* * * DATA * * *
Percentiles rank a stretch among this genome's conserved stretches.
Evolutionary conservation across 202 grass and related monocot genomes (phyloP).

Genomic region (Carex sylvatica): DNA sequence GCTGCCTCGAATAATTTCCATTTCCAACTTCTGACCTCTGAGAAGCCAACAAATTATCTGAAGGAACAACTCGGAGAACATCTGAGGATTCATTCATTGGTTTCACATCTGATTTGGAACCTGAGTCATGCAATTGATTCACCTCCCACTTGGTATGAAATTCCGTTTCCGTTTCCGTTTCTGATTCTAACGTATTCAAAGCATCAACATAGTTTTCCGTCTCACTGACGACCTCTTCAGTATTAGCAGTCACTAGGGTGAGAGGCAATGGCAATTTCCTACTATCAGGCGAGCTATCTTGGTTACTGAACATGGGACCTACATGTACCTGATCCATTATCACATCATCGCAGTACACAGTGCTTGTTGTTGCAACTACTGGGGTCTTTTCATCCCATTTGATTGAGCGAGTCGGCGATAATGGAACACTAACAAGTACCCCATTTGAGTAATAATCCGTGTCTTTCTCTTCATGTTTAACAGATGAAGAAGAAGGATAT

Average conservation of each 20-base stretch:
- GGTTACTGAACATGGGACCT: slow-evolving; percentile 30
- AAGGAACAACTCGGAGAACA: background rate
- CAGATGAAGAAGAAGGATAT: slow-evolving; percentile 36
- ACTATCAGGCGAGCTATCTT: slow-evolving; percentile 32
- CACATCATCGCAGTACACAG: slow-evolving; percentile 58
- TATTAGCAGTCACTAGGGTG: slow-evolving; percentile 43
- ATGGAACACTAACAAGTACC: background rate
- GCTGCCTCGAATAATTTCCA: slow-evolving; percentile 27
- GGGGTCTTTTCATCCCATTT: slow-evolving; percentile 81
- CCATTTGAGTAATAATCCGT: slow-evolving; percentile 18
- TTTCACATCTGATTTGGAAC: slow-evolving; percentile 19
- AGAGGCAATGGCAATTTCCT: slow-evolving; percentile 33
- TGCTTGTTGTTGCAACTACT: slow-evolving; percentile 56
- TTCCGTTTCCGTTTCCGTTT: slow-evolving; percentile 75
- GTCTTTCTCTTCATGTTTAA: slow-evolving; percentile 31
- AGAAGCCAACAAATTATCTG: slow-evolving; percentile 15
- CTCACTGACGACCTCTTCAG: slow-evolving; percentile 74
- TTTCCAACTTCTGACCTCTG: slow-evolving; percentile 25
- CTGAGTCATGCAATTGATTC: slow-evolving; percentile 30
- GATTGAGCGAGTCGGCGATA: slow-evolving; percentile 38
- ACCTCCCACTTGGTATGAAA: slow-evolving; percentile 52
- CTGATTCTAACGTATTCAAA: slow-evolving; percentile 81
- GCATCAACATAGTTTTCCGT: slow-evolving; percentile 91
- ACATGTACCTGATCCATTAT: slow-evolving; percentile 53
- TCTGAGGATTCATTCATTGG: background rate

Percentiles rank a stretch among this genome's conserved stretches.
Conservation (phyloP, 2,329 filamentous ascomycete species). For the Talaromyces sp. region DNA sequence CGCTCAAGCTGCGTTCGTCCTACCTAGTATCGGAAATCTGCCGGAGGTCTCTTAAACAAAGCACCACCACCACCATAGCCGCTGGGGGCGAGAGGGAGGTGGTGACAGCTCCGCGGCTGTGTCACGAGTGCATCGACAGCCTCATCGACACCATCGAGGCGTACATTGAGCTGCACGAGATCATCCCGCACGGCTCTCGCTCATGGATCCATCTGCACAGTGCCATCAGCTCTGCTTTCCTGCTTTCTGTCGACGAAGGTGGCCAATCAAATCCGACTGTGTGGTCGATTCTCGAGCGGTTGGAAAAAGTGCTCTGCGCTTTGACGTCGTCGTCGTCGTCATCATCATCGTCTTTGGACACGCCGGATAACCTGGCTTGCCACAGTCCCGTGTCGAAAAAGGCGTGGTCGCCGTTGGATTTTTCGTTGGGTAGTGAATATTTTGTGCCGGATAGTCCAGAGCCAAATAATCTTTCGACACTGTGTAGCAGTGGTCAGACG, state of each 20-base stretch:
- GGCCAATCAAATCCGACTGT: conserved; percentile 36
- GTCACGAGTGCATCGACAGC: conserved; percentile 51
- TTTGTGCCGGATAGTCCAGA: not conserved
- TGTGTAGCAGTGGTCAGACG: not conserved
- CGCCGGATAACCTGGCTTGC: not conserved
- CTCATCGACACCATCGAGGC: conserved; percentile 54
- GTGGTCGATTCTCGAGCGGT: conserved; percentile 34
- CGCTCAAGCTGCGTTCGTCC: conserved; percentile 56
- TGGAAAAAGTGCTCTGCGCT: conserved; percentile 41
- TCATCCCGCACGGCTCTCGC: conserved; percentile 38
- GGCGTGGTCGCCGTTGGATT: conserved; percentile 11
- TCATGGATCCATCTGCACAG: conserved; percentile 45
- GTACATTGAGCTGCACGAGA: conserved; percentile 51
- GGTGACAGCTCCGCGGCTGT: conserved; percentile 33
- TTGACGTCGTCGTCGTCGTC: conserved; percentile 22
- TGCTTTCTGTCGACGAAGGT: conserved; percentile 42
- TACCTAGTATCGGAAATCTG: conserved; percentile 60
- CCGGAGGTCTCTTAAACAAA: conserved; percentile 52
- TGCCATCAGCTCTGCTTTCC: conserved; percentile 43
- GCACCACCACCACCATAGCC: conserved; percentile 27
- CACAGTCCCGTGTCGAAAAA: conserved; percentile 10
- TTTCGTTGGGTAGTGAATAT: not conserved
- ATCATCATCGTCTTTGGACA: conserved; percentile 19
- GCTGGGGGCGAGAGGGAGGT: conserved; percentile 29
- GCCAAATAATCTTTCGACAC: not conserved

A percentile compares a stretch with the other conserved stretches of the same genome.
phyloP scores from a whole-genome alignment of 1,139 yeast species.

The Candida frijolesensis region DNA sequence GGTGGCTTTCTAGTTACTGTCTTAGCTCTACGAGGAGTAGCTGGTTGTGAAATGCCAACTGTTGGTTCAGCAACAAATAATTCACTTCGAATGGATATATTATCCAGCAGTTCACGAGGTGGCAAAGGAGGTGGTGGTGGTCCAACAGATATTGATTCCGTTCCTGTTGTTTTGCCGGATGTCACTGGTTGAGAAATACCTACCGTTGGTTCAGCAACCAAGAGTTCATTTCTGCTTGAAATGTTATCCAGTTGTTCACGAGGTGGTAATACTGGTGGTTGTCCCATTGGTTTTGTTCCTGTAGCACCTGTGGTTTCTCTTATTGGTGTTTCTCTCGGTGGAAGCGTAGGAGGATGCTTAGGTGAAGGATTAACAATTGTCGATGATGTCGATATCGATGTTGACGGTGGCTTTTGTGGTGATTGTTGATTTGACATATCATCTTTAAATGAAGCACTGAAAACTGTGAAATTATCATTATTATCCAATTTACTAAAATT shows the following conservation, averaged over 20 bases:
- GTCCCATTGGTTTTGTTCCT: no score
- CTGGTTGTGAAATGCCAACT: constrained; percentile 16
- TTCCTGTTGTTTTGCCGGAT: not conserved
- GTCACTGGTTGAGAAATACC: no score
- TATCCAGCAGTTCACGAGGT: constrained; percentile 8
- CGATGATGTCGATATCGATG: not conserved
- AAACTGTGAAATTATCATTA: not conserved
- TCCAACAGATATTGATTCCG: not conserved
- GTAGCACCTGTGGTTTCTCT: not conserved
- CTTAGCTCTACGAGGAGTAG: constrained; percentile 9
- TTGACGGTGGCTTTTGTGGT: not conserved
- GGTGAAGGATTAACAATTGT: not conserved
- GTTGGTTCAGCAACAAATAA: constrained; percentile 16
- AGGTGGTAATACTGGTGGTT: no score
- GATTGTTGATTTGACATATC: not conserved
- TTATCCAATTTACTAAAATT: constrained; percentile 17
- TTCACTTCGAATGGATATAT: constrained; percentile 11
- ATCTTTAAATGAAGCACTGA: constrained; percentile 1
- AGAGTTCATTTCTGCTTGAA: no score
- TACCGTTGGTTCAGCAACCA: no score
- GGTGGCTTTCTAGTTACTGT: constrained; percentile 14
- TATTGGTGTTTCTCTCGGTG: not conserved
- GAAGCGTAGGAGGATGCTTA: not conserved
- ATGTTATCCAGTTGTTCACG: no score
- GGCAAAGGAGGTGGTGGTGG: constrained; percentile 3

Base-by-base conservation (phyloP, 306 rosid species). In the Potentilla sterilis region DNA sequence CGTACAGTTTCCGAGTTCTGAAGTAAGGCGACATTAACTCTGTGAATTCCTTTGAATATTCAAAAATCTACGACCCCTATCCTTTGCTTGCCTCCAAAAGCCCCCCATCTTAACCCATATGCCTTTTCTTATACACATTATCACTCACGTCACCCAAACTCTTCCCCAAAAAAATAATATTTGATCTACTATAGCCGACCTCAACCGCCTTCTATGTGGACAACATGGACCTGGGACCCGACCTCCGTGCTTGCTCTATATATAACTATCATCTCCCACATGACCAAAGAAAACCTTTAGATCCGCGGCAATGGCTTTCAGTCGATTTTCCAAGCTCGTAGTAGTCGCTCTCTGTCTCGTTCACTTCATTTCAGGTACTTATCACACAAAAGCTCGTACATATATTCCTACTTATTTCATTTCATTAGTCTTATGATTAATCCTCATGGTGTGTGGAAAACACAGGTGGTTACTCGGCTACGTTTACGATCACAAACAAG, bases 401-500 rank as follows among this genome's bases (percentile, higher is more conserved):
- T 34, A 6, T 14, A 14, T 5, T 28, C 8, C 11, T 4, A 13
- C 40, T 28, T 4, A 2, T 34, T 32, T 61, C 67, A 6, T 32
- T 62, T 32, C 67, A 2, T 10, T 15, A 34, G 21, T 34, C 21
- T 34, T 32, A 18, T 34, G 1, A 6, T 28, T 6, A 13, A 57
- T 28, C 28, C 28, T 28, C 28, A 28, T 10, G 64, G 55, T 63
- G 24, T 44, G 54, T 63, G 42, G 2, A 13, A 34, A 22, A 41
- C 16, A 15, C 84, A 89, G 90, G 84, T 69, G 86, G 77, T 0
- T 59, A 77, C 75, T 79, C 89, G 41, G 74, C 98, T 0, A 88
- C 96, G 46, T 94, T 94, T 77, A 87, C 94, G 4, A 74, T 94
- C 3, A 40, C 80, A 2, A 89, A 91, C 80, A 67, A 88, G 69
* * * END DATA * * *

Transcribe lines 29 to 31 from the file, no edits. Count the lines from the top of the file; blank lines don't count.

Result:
- TCTGAGGATTCATTCATTGG: background rate

Percentiles rank a stretch among this genome's conserved stretches.
Conservation (phyloP, 2,329 filamentous ascomycete species). For the Talaromyces sp. region DNA sequence CGCTCAAGCTGCGTTCGTCCTACCTAGTATCGGAAATCTGCCGGAGGTCTCTTAAACAAAGCACCACCACCACCATAGCCGCTGGGGGCGAGAGGGAGGTGGTGACAGCTCCGCGGCTGTGTCACGAGTGCATCGACAGCCTCATCGACACCATCGAGGCGTACATTGAGCTGCACGAGATCATCCCGCACGGCTCTCGCTCATGGATCCATCTGCACAGTGCCATCAGCTCTGCTTTCCTGCTTTCTGTCGACGAAGGTGGCCAATCAAATCCGACTGTGTGGTCGATTCTCGAGCGGTTGGAAAAAGTGCTCTGCGCTTTGACGTCGTCGTCGTCGTCATCATCATCGTCTTTGGACACGCCGGATAACCTGGCTTGCCACAGTCCCGTGTCGAAAAAGGCGTGGTCGCCGTTGGATTTTTCGTTGGGTAGTGAATATTTTGTGCCGGATAGTCCAGAGCCAAATAATCTTTCGACACTGTGTAGCAGTGGTCAGACG, state of each 20-base stretch: